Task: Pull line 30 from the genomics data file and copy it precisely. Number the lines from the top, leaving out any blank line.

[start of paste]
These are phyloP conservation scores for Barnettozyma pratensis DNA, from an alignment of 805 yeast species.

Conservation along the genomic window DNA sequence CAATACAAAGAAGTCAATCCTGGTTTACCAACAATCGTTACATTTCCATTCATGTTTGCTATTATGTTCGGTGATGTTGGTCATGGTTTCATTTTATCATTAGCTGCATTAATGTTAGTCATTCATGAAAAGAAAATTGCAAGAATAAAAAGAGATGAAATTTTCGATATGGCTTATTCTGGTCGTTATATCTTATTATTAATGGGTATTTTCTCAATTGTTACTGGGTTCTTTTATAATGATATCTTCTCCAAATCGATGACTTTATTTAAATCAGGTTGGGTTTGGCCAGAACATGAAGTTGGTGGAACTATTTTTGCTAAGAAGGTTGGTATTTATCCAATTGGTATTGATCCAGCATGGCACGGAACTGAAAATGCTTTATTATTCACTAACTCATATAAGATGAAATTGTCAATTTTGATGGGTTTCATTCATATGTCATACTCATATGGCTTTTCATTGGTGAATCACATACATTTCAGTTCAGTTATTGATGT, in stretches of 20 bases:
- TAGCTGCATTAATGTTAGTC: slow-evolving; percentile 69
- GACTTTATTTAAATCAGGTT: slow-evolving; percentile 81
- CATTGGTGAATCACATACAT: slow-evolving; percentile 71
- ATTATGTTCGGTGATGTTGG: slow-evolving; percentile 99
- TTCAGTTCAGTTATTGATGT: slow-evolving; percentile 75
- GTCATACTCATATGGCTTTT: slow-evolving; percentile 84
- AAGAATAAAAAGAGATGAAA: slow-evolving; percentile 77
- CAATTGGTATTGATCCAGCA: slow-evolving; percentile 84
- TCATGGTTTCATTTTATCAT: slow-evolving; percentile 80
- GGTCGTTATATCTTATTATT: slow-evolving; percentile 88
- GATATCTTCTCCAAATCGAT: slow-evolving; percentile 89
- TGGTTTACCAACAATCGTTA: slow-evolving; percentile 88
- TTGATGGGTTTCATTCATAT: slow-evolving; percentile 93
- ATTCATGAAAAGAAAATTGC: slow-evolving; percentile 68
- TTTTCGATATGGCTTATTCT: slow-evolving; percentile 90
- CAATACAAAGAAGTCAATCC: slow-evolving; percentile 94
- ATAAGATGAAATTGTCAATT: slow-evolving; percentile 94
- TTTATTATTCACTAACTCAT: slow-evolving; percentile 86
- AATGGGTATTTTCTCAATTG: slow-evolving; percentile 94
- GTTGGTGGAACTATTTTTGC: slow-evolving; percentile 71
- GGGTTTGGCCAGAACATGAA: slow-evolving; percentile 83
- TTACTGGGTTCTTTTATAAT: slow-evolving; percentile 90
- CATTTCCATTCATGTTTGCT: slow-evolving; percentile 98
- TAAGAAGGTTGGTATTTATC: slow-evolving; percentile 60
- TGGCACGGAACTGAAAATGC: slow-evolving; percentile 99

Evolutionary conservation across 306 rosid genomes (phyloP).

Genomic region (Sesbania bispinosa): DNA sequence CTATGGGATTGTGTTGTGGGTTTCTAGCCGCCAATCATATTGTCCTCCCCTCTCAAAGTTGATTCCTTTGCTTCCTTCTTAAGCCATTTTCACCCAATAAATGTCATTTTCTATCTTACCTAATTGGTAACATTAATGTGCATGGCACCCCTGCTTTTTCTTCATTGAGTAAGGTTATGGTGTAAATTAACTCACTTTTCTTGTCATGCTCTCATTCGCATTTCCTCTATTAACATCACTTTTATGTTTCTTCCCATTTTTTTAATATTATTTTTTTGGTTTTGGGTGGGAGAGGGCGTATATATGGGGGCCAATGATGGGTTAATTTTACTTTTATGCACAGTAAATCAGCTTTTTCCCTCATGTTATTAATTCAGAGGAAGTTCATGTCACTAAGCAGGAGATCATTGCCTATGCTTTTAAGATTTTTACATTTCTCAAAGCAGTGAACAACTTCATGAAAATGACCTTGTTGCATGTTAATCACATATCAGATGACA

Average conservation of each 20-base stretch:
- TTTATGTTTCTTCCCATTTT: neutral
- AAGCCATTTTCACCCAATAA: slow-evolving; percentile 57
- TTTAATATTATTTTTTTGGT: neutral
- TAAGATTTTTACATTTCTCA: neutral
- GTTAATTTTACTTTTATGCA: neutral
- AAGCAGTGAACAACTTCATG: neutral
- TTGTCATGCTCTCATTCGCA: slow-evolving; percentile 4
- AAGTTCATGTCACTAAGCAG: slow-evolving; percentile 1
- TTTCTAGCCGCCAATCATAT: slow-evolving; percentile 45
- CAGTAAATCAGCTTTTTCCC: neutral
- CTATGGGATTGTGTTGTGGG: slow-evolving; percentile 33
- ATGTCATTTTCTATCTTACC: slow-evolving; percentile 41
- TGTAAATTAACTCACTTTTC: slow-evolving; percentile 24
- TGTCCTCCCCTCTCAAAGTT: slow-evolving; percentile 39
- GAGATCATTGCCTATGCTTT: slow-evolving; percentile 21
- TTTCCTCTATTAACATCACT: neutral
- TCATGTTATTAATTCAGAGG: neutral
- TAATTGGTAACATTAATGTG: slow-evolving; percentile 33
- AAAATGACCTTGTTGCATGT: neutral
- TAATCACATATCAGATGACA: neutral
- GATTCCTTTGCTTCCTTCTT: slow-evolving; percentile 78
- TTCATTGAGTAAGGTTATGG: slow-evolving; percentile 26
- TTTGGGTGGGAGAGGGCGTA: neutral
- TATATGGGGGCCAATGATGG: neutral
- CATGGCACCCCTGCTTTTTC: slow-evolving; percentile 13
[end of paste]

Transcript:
Average conservation of each 20-base stretch: